“‘Now’,” Atienna repeated. “And what happens now…? If you move forward with this, then… perhaps you’ll frame Afu? Or you’ll say that the murderer came from the portals… which is why you are so attentive to Mladen. You know he is ELPIS. About how ELPIS truly operates. He could be your key out of here… and he may hold information regarding Fritz’s dealings with Omicron, which must somehow involve the Campanas.”
Yulia stared at her wide-eyed before she shook her head and chuckled mirthlessly—no, nervously. “Cvetka was right when she said you knew everything.”
Atienna didn’t know everything, but if Yulia thought that she did, then that was good. That meant that Yulia believed that there was nothing that she could hide from her. Knowledge was power. Knowledge could be used as a trap. Against someone who knew everything, one could do nothing.
“And you’re aware of Cvetka’s nature as a True Conductor?”
Yulia paled slightly. “What…?”
So, she didn’t know.
Yulia was out of her depth, it seemed.
“Yulia… I’m not in your situation,” Atienna drew quietly, “so I won’t truly understand your pain. But… There must be a way for us to reach a peaceful resolution. Enough blood has been spilled, don’t you think? If you try and harm Alexei, you’ll start something that’ll be difficult to stop… You must also consider that Fritz is already on his way to free Kovich—”
“A peaceful resolution? Even if Kovich is free, as long as that man takes a breath, Kovich will still be trapped.” Yulia grimaced. “Didn’t you hear me from the beginning? I don’t care what happens to my country—”
“I don’t care either.”
Atienna looked to the side. “It feels both a relief and a pain to admit it, but I don’t care what happens to Virgo… Although, I wonder if I’m failing my patriotic duty by saying this.”
After all, it was because of ‘Virgo’ that her mother ended up the way she had. It was because of ‘Virgo’ that Bachiru had fallen in with Usian. The concept that the country in itself was more important than the individual—some viewed this as a positive, altruistic perception, and perhaps it was. But not to Atienna.
She wondered if Werner, her father, or her mother would be disappointed in her line of thought.
“I’ve been participating in all of these political matters only because it is considered ‘what is right’,” Atienna continued. Because it was what her mother would have viewed as ‘right’. And… “Because if I do it, then I will be able to better protect the things that I do care about.”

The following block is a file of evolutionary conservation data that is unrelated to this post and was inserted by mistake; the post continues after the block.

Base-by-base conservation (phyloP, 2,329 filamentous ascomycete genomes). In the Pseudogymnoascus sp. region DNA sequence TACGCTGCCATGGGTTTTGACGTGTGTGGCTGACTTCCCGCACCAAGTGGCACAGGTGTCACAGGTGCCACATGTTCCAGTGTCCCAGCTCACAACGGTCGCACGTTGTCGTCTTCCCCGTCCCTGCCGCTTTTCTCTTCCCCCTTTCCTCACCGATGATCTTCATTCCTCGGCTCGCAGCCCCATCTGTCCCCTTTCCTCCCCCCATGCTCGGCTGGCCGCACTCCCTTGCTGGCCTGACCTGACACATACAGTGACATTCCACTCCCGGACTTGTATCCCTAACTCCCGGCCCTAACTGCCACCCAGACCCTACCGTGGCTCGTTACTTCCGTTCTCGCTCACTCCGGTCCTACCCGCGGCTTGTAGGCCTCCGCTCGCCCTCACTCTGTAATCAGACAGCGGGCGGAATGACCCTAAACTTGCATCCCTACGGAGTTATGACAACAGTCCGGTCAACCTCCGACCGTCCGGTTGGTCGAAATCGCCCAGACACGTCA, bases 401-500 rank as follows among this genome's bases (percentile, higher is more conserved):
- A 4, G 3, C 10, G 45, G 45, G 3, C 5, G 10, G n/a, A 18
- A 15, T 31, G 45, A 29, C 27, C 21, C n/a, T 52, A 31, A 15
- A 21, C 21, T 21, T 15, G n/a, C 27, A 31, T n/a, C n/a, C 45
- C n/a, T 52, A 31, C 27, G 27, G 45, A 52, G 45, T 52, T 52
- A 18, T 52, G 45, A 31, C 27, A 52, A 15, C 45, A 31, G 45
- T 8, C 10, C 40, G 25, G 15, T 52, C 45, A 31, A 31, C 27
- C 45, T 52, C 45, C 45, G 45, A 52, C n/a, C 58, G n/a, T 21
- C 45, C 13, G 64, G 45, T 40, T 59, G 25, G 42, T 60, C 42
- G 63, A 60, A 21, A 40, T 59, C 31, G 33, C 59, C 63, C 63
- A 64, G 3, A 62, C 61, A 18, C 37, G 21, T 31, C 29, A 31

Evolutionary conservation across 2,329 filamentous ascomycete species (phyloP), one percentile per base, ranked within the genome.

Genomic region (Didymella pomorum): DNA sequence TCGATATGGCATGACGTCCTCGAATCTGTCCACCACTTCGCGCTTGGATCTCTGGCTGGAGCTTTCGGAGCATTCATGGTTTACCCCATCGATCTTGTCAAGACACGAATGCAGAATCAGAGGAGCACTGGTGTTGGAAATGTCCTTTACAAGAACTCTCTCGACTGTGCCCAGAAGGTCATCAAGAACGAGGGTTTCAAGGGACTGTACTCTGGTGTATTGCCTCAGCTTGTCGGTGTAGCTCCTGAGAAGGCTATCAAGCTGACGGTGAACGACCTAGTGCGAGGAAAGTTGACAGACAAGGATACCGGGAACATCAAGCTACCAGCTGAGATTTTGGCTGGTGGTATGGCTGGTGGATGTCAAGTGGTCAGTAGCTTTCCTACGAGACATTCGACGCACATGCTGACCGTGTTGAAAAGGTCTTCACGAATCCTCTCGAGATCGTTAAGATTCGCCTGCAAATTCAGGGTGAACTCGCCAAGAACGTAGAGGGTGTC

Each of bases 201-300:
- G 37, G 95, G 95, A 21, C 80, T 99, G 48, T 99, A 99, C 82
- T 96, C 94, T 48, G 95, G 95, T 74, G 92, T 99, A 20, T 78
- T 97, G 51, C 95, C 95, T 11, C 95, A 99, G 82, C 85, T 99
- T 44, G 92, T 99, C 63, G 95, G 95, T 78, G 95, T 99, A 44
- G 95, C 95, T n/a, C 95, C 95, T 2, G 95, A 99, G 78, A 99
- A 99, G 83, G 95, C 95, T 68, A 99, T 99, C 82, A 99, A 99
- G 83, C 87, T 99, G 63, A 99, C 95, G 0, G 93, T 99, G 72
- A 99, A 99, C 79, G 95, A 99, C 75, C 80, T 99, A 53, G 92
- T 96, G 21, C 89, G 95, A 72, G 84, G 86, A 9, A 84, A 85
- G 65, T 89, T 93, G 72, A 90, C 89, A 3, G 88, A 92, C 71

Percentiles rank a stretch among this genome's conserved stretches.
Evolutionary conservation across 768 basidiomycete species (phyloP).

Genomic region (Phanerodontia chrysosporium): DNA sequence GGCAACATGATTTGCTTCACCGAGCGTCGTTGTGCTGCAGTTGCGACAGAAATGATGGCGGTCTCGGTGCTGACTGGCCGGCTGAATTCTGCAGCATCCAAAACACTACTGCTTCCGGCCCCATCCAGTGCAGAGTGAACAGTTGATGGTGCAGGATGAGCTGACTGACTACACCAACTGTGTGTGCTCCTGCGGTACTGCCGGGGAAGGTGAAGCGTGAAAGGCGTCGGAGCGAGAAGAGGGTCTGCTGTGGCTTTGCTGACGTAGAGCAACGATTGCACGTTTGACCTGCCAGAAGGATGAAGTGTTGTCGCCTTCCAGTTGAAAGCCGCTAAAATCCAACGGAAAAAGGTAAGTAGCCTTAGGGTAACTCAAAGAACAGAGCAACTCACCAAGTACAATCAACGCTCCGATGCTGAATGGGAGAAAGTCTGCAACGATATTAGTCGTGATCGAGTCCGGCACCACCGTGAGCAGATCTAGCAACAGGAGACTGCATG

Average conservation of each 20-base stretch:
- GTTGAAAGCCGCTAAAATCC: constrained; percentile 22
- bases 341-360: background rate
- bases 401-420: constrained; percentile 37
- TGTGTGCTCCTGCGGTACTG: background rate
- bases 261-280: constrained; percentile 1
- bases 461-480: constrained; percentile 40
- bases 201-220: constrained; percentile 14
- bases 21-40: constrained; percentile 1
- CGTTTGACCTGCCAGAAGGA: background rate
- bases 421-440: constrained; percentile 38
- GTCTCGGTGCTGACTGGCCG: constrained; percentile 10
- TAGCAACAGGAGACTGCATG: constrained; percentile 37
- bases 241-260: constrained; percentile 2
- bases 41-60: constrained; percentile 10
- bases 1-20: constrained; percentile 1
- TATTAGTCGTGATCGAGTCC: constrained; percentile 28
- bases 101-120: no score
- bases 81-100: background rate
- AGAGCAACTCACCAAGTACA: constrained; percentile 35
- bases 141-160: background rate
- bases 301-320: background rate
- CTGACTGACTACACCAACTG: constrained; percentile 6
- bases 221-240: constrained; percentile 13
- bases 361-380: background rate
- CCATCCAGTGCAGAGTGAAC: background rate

Bachiru, Kichea, Kamaria, her father. Even Sefu and Nia. And, of course, now the other five.
A handle—an eye—on the developments of Virgo would put her in a better position to protect them. Everything else that happened was just an inconsequential itch. Something to bide her curiosity. Perhaps.
This was the true choice Atienna had made when she had confronted Usian in front of the Great Tree all those months ago.
“It makes sense,” Yulia said. There was no judgement in her eyes. “It makes sense that we True Conductors would feel similarly. We’re given positions where we’re able to be outsiders looking in. So then—”
“If you kill an Aquarian diplomat and if you choose to divert the blame, you will start something irreversible between all three of our countries,” Atienna interjected, holding up an apologetic hand. “And that will bleed out to other countries—to the people I do care about within those countries and within my own country. That’s something I can’t look away from.”
Yulia’s gaze darkened.
“So, I am asking you, Yulia… I will keep your secret about Kalama… but please do not move any further than this. Let’s leave this behind us and return to the people we care about. You will end up ruining your own happiness if you—”
Yulia abruptly pushed her back. “I do not need your words of advice nor your words of sympathy, Miss Imamu.”
Atienna rubbed her shoulder. “Kovich has been through enough pain already, don’t you think? And any pain you feel, he will surely feel himself.”
Yulia took a single tense step backwards.
“It’s somewhat embarrassing to admit this, but my… tousle with Afu was my choice—my skill—alone.” She met Yulia’s eyes and saw the woman pale considerably. “Perhaps, saying that ‘I am asking you’ is an improper choice of words.”
- Town of Morioh
- Luckiest Unlucky Person Alive
Hobbyist writer, epidemiology graduate student, case investigator, retired weeb. I don’t have flashbacks; I have cringebacks. And the person who rings me up the most is Spam Likely ♡
(If you’re reading this, have a great day!)